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home : local news : local news June 24, 2017

1/10/2017 4:59:00 PM
HVAC problems proving costly in Wellston Schools
Repair/replacement work continues, progress is being made

PHILLIP BUFFINGTON
Associate Editor


As members of the Wellston City Schools Board of Education convened for their first meeting in 2017, the topic of ongoing issues with HVAC controls and equipment at various district buildings was once again revisited.

During Monday night's meeting, a total of three legislative items were on the agenda regarding these issues. These items included: a job proposal for the replacement of or repairs to various HVAC systems at Bundy Elementary, Wellston Middle School (WMS), Wellston High School (WHS), and the Administration Office, which totaled $32,000; a change order to the district's existing agreement with DiMarco & Associates LLC to add the controller replacement work and to increase the contract sum in the amount of $183,136; and a resolution to waive the competitive bidding process for the pre-purchase of a cooling tower for Bundy Elementary based upon an urgent necessity at an estimated cost of $110,000.

Present at Monday's meeting to better explain these issues were District Maintenance Supervisor Paul Sims, Phil Griffith of Kramer Engineers, and Todd Dian of DiMarco & Associates.

The majority of the problems facing the district with regard to the HVAC control systems stem from work performed by HEAT Total Facility Solutions, Inc. back in 2009 during the House Bill 264 project. According to Griffith, a total of 51 heat pump controls have been replaced to date throughout the various school buildings, and the change order approved Monday night will take care of the remaining 118 controls. As crews from DiMarco & Associates are already present and on task, Griffith told board members the time to act is now.

"The [controls] you have now are failing," Griffith said Monday. "The system will continue to fail if the work is not done."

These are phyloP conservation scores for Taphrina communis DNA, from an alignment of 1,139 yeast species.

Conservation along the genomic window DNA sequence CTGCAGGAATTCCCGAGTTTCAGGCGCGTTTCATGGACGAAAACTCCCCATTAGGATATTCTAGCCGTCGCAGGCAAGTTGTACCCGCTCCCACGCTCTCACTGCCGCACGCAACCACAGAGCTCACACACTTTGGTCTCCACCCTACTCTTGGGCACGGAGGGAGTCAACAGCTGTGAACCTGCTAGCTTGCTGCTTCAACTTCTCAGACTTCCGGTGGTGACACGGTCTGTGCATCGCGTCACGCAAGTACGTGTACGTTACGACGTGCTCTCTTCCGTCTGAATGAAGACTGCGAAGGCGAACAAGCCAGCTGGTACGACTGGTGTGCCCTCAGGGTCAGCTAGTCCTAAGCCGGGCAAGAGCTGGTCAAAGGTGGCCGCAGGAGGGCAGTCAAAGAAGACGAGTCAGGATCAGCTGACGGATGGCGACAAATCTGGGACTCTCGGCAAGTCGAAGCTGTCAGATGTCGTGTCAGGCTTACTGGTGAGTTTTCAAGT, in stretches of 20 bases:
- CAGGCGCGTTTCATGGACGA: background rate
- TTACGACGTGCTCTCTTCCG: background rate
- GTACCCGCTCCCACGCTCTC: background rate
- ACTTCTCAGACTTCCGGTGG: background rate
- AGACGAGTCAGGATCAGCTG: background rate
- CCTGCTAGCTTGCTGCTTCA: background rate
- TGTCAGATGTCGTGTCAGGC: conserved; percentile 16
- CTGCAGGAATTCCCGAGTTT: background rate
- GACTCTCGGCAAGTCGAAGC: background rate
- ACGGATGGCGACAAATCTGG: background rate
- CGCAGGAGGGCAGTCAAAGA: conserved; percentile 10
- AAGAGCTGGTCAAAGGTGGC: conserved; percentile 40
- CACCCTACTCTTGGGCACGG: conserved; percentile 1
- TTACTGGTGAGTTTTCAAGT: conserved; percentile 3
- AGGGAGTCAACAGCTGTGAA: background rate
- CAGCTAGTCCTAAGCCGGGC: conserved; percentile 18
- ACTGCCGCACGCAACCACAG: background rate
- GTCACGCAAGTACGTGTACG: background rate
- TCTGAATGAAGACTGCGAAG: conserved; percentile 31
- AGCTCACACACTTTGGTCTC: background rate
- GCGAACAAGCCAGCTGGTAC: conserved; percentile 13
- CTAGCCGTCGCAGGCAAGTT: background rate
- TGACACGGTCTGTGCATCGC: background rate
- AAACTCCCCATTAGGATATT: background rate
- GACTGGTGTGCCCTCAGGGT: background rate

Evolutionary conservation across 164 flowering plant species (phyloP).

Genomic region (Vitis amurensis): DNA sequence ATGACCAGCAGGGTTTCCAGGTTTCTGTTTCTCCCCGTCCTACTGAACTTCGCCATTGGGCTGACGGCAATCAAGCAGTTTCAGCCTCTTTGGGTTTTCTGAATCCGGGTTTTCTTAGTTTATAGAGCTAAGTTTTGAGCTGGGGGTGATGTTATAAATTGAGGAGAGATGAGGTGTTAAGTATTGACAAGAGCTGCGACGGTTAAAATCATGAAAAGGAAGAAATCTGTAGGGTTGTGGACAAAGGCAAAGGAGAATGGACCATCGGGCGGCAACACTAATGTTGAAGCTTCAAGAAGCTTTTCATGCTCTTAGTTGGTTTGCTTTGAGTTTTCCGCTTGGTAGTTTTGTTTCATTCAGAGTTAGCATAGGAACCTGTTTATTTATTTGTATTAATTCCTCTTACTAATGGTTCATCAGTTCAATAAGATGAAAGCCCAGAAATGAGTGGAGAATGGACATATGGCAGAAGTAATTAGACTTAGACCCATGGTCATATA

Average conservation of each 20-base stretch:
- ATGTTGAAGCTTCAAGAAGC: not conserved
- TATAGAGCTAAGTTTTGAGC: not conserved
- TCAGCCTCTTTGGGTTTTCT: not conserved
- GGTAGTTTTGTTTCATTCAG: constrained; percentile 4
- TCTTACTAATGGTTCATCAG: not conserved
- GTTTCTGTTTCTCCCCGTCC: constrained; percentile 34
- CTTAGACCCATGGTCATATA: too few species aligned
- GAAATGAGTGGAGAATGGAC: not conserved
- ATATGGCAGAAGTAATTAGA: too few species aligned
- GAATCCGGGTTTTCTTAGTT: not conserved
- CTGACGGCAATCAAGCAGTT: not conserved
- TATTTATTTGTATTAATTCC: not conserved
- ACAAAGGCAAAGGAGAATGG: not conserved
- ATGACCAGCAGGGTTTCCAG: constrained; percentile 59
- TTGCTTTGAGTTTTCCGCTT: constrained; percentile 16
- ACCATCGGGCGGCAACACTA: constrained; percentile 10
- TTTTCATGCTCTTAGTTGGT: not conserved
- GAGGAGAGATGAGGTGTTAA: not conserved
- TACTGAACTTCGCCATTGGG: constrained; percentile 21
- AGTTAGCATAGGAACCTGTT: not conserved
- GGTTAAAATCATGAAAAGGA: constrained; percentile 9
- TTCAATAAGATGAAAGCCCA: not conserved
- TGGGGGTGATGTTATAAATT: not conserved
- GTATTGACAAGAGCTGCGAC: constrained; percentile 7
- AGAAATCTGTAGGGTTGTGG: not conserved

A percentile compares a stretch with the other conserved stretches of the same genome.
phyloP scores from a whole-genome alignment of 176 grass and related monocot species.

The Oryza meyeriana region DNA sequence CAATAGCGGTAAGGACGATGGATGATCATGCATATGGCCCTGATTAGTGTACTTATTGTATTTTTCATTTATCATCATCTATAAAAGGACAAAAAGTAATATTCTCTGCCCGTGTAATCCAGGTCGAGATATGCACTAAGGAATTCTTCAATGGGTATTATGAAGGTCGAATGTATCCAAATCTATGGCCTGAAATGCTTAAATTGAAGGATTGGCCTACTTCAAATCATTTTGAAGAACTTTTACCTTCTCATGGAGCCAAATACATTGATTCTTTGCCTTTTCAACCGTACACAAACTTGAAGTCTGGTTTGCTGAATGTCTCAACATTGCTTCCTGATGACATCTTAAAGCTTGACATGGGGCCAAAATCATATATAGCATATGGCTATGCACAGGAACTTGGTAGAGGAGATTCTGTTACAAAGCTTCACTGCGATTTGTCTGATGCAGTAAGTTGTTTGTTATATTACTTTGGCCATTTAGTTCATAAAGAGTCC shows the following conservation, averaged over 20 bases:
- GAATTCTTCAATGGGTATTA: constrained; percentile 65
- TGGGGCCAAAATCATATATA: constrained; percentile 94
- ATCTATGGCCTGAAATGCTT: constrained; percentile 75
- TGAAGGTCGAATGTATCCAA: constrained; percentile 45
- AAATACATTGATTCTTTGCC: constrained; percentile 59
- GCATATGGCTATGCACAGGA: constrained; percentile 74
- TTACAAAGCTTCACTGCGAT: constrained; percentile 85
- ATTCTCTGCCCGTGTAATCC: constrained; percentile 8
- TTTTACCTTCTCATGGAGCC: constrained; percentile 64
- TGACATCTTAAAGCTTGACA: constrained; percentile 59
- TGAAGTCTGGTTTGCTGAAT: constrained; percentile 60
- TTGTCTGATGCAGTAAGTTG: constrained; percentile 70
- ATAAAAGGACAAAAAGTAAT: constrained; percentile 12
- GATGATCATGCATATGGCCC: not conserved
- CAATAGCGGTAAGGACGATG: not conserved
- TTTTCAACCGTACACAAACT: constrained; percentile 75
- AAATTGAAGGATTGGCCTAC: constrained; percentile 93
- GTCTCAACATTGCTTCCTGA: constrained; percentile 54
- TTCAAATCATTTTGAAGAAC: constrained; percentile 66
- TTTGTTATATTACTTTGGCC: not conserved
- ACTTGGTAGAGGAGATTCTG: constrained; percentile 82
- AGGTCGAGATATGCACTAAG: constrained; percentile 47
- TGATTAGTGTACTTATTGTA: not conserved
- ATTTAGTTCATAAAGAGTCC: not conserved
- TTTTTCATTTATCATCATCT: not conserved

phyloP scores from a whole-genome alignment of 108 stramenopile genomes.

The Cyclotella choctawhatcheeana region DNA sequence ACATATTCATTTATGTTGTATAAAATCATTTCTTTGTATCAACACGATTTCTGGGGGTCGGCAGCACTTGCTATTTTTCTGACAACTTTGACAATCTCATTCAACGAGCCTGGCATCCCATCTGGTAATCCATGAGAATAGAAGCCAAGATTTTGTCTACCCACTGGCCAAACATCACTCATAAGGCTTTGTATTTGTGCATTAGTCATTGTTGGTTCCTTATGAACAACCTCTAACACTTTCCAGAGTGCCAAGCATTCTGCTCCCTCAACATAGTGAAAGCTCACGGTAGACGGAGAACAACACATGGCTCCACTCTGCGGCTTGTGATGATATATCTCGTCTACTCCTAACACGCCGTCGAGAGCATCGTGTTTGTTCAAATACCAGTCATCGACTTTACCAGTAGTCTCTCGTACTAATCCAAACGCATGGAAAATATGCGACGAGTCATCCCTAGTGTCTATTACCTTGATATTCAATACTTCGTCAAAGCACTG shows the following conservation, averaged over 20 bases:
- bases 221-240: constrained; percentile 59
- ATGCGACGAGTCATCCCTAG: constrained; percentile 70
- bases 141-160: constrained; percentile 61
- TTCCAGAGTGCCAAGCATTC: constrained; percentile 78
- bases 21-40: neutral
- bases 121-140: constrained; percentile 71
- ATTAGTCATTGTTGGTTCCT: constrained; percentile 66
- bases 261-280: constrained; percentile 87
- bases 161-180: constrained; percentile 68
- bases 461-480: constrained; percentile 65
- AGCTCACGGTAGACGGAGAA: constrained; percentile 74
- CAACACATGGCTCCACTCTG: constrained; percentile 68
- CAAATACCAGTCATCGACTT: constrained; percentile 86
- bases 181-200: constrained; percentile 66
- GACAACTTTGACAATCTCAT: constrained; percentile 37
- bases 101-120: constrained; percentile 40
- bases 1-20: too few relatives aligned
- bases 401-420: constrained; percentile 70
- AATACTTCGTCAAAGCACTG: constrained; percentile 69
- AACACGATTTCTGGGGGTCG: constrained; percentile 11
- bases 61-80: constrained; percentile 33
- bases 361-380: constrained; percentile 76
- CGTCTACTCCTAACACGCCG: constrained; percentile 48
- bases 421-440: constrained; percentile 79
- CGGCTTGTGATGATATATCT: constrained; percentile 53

One of the biggest problems with the process, according to Dian, has been the contractors' inability to access the HVAC system's software. He stated he has reached out to HEAT representatives, but did not receive much assistance.

"They pretty much told us to go kick rocks," Dian explained. "They just don't want to help."

Superintendent Karen Boch explained there are rooms in the various school facilities where the temperatures cannot be regulated. She said, though a temperature set point can be altered, the system automatically changes itself back in a timeframe of anywhere from three seconds to three hours. Dian stated the dual-stage compressors for the controllers were meant to alternate and kick on according to demand.

Holzer Medical Center

However, the way the systems were wired resulted in both compressors kicking on at the same time, which in turn, resulted in a shorter lifespan for the equipment and a large number of system failures.

Dian described the wiring and installation of these HVAC units as "atrocious" with no continuity in installation procedures from unit to unit. He said the system is not accepting temperature set points or even basic commands. Dian said HEAT officials have stated the team from DiMarco & Associates is not "using the correct protocol," though Dian said this is not the case.

With regard to the cooling tower issues at Bundy Elementary, Griffith told board members the current tower is failing, due in large part to its age. Boch said the tower has been in use for approximately 15 years, which according to Griffith, is right around the average lifespan for such a unit. Estimated repair costs for the tower total $28,000, which Griffith said is nearly one third of the price for a new unit. Considering all of these factors, Griffith recommended the board approve the purchase of a new cooling tower at an estimated price of $110,000.

As these costs seem excessive, Board President Terry Gill felt it was pertinent to explain the situation to the taxpayers of Wellston.

"We had faulty work done and the equipment is not working properly," Gill said. "In order to achieve efficiency, we have to fix the systems and do this work."

In the long run, Gill said whether or not the district gets money back from the state or other sources for this "faulty work," the efficiency of the new systems will pay for the work currently being done.

"We have to do it because we are throwing more money than that out the door every year," Gill stated.

Though there will be some kinks to work out with the new HVAC systems, Dian said forward progress is being made, and the problems are reaching a point of resolution. He further stated all of the work his and Griffith's companies have undertaken has been documented and will be presented to the board once complete.

Superintendent Boch told the board that she will continue to keep the district's attorneys abreast of the situation.

Near the end of Monday's meeting, in addressing the age of the current school facilities in general, Griffith stated, "Unfortunately, the school designs were not the 100-year school designs like the old high school or Coalton school."





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